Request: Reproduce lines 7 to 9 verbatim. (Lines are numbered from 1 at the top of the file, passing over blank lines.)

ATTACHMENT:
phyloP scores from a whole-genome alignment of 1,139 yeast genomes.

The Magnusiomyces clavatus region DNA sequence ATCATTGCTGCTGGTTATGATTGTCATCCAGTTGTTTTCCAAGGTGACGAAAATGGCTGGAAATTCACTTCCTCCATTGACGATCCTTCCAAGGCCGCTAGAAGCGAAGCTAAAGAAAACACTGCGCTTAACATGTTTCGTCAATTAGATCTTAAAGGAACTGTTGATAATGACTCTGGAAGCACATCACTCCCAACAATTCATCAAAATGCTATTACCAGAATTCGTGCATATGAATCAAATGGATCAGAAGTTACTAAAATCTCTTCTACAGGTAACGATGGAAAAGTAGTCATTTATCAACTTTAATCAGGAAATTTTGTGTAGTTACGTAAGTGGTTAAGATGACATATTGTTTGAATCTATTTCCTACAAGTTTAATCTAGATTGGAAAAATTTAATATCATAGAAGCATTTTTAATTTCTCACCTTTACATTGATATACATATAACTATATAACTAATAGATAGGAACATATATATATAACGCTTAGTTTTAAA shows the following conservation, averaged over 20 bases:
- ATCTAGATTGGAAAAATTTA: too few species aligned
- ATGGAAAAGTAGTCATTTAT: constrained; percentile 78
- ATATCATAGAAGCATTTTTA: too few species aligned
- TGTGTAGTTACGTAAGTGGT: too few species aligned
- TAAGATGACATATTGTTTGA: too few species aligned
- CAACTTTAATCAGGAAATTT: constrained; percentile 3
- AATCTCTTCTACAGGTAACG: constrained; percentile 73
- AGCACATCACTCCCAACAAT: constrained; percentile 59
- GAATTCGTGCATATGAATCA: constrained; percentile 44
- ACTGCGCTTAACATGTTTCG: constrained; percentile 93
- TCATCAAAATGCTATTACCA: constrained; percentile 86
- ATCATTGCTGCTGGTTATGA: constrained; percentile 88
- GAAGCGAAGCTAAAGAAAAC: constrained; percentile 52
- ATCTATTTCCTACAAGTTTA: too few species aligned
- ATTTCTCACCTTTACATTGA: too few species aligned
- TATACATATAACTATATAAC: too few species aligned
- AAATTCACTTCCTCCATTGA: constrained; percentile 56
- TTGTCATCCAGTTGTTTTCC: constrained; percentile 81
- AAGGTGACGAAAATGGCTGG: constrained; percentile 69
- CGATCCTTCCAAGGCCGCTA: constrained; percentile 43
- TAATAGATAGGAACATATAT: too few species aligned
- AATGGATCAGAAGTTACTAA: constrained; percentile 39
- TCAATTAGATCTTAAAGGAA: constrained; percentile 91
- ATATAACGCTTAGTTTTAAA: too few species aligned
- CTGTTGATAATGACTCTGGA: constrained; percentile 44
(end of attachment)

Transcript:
- TAAGATGACATATTGTTTGA: too few species aligned
- CAACTTTAATCAGGAAATTT: constrained; percentile 3
- AATCTCTTCTACAGGTAACG: constrained; percentile 73